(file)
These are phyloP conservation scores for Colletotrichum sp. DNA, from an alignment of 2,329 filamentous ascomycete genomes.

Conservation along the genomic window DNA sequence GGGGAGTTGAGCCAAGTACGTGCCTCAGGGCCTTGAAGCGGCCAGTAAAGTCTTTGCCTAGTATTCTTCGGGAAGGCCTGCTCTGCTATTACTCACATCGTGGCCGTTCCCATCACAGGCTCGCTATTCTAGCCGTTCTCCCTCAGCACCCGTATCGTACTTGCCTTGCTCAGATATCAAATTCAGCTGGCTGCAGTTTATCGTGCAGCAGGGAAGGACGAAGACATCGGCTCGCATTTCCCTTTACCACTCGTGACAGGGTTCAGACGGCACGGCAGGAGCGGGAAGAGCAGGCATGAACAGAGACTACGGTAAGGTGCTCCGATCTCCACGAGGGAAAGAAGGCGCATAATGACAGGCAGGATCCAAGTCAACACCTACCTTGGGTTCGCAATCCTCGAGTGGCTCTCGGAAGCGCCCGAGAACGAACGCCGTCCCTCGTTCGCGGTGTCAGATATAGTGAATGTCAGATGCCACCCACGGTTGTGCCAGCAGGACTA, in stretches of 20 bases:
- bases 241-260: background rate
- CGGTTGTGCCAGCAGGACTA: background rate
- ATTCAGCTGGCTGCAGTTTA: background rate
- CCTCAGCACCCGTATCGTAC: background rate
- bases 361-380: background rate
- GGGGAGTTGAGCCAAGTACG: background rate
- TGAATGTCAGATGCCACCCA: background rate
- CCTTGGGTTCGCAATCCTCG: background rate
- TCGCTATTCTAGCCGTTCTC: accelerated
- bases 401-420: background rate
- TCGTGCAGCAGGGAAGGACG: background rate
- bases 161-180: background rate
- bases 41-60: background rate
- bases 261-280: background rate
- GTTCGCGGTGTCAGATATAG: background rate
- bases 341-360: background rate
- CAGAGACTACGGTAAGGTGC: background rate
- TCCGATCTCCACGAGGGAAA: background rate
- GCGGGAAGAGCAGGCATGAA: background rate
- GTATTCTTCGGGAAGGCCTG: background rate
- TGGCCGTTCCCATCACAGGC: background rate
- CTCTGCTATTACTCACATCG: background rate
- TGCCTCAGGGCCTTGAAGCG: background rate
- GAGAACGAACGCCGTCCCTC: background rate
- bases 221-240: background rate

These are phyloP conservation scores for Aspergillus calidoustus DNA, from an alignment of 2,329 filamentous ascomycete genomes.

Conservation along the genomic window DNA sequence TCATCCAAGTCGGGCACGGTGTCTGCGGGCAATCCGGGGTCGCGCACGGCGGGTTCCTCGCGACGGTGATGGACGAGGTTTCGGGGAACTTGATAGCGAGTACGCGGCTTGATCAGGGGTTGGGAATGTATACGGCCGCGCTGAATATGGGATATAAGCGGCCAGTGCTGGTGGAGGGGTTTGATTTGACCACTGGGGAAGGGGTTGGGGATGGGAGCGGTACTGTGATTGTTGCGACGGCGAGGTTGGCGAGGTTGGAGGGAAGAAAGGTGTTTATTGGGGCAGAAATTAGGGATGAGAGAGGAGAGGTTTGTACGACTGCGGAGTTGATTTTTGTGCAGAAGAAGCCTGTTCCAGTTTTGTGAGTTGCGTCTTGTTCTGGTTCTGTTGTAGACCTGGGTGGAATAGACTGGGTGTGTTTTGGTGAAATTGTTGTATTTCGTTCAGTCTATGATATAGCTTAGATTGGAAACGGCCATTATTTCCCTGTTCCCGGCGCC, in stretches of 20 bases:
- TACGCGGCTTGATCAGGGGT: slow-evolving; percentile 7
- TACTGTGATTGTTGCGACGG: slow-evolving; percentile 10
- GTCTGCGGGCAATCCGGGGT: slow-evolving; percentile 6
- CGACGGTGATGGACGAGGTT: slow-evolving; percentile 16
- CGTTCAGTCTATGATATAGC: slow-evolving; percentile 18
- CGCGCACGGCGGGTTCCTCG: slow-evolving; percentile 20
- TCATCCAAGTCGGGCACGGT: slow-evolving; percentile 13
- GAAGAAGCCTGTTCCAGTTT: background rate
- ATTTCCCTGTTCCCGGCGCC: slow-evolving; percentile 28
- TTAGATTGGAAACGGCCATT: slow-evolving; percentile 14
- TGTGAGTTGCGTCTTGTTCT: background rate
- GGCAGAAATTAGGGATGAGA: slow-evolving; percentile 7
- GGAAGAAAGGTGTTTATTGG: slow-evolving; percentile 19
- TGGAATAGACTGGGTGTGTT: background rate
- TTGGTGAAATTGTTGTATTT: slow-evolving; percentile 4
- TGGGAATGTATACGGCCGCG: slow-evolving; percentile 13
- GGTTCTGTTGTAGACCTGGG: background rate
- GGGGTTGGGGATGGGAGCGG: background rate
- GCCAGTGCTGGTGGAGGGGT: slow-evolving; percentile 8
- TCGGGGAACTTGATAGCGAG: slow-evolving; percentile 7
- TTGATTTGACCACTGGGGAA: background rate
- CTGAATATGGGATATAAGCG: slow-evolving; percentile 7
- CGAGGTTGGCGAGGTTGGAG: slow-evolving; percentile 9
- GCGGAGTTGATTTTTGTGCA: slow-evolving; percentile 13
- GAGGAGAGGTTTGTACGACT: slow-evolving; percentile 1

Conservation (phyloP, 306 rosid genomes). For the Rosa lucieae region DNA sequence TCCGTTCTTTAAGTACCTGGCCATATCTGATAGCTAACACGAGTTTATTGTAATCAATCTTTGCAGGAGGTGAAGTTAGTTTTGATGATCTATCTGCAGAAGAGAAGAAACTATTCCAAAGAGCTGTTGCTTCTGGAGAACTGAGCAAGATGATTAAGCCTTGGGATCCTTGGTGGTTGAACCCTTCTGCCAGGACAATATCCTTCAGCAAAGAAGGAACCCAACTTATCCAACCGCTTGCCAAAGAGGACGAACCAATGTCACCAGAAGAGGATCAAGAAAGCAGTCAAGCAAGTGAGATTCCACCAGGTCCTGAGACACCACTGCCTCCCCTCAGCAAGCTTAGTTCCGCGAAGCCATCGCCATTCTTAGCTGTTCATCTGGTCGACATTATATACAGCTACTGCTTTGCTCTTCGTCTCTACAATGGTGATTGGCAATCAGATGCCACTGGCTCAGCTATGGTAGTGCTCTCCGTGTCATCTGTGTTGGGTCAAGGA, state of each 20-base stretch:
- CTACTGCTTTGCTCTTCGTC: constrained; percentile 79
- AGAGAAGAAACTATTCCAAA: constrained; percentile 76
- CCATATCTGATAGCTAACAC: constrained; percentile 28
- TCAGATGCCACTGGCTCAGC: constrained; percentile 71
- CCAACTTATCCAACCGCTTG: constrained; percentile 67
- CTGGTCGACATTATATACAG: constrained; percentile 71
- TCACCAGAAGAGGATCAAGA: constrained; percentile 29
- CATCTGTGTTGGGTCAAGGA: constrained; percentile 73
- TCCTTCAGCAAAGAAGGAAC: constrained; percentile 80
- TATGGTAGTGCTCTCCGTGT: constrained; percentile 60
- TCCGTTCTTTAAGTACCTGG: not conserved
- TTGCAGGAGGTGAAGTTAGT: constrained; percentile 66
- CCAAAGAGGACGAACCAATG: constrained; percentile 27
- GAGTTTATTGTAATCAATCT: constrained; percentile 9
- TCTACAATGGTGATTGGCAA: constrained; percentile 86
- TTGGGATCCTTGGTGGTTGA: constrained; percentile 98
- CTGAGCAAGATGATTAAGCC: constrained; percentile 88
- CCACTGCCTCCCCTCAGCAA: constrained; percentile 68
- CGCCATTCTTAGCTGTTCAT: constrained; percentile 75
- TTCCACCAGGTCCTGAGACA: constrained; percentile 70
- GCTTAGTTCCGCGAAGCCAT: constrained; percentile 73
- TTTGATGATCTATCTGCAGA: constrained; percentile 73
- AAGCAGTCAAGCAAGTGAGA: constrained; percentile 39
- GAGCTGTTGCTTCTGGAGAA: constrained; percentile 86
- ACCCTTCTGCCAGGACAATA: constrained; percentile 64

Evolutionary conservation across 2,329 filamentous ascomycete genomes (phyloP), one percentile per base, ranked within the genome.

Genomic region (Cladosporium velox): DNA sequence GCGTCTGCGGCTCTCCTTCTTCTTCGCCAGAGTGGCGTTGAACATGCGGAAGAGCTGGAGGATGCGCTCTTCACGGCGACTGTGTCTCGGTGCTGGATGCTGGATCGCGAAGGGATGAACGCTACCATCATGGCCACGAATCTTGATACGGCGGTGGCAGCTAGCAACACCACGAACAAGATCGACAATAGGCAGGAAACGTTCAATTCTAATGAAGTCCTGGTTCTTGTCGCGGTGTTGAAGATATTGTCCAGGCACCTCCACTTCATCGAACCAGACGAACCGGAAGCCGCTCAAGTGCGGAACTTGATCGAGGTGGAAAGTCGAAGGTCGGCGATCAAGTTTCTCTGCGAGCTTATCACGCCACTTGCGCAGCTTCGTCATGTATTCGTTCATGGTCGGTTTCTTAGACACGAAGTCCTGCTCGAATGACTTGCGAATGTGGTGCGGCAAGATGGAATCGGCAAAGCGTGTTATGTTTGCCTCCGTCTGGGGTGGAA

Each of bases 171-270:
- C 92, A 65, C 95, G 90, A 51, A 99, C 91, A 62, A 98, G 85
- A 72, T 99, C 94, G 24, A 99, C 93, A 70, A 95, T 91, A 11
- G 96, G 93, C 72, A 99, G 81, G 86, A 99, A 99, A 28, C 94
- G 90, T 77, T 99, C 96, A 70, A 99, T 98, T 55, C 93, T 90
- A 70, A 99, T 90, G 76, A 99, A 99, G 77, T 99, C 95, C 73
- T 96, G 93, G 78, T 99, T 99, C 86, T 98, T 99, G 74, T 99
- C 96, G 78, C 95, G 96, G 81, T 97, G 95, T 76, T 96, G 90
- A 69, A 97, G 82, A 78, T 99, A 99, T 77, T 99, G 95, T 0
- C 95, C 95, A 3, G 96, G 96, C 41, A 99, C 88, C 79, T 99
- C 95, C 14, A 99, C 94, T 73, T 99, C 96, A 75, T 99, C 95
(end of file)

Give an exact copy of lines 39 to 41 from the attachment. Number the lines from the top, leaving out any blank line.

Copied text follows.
- TTAGATTGGAAACGGCCATT: slow-evolving; percentile 14
- TGTGAGTTGCGTCTTGTTCT: background rate
- GGCAGAAATTAGGGATGAGA: slow-evolving; percentile 7